Following the Governor’s speech, breakout sessions were held on teacher quality, student support, and career readiness. City Connects Executive Director Mary Walsh was asked to serve as a guest speaker for the student support session, where she relayed her experiences and views on the best practices of student support. We know that optimized student support improves academic performance for students and look forward to learning more about statewide student support initiatives.

For more information:

Clap Innovation School in the News

Governor Patrick reading with students at the Roger Clap Innovation School on September 13. Photo: Matt Bennett/Governor's Office

Dorchester’s Roger Clap Innovation School, the first Innovation School in Boston Public Schools (BPS), has been in the news lately. A new City Connects school for this academic year, the Clap’s Innovation status gives it the freedom to take a creative approach to school transformation. As one of 18 Innovation Schools in Massachusetts, the Clap was awarded a $50,000 Innovation School Implementation Grant by the state to train teachers and to prepare them for the school’s curriculum.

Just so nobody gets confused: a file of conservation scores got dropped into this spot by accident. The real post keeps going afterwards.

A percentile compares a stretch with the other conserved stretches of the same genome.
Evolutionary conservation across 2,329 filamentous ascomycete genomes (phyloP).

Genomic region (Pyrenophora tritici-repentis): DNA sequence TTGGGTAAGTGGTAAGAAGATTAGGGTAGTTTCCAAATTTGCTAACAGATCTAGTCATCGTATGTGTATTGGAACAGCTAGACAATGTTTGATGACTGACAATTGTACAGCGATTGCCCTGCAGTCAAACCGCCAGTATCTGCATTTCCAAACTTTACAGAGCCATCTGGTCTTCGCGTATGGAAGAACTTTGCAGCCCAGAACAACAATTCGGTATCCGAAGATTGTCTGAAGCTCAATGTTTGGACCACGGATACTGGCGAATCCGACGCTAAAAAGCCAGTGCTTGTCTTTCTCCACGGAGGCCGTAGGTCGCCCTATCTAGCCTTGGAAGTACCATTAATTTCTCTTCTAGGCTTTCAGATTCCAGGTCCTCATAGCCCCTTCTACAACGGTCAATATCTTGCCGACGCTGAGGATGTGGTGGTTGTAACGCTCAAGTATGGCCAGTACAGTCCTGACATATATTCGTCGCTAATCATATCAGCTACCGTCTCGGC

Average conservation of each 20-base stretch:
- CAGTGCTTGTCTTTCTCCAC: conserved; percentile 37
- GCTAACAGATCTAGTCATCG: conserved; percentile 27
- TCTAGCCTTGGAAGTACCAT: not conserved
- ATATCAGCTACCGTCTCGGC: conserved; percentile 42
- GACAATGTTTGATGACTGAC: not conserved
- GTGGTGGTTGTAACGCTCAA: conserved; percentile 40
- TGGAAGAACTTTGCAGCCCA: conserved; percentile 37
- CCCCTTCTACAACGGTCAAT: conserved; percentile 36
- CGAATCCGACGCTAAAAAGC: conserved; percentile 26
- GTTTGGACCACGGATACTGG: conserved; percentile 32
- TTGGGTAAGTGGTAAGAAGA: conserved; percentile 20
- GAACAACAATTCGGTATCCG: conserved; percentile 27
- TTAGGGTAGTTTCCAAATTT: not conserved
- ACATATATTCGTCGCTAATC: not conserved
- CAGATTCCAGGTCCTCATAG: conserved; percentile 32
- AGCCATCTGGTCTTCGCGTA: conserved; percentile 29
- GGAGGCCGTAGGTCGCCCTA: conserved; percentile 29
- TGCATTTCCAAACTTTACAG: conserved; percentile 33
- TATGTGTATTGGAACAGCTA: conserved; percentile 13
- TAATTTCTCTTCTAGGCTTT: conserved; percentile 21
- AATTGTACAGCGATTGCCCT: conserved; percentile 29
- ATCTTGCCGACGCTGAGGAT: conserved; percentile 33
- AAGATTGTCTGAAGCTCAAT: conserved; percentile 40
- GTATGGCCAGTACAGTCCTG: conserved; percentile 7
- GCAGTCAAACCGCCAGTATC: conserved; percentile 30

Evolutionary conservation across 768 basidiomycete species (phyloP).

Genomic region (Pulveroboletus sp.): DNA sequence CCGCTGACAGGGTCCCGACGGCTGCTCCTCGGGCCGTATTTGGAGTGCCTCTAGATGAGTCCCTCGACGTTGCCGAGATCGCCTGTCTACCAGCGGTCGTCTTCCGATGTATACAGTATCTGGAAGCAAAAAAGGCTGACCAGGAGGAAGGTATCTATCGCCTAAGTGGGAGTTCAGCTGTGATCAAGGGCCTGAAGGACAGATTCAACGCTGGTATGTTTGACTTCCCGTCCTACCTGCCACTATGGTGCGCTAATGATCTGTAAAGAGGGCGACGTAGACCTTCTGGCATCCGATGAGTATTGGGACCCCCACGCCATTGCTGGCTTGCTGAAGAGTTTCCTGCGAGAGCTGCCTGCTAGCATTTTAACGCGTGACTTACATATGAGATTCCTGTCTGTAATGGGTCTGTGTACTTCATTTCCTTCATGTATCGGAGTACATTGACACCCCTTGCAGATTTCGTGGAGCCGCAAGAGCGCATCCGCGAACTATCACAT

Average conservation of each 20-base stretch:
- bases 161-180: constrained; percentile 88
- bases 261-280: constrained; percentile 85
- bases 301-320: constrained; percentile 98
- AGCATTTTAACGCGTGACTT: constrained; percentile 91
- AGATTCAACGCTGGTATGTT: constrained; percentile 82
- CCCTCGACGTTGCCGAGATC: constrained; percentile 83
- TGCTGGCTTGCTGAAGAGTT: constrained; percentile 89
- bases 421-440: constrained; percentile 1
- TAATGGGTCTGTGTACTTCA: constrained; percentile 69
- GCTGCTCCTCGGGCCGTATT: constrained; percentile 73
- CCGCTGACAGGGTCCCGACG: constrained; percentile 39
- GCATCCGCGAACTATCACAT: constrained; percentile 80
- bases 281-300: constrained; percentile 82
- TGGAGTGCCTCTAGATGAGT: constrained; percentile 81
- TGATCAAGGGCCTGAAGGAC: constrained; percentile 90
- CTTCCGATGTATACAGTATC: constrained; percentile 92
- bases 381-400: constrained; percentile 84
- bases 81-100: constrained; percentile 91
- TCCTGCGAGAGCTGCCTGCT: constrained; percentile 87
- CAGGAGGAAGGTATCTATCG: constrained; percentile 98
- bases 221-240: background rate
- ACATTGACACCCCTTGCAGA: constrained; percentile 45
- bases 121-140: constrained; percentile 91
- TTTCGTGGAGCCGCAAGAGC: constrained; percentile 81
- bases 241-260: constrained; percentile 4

To kick off the school year, Boston Mayor Tom Menino, along with BPS Superintendent Dr. Carol Johnson, cut a ribbon at the school on September 7 to officially open the school. Read about the Mayor and Superintendent’s visit in the Boston Globe story, “Roger Clap Innovation School officially opens in Dorchester.”

On September 13, Massachusetts Governor Deval Patrick and Secretary of Education Paul Reville visited the Clap, which you can also read about in the Globe: “At Clap school in Dorchester, Patrick stresses closing achievement gap.”

For more information:

City Connects in Education Week’s ‘Futures of School Reform’ blog

As we wrote about earlier this week, Massachusetts Secretary of Education Paul Reville has been writing this week about the importance of addressing non-school factors in education reform. Today, he authored a blog post, “Bolder, Broader Action: Strategies for Closing the Poverty Gap,” that mentions City Connects as a successful strategy for addressing out-of-school factors. As Secretary Reville wrote: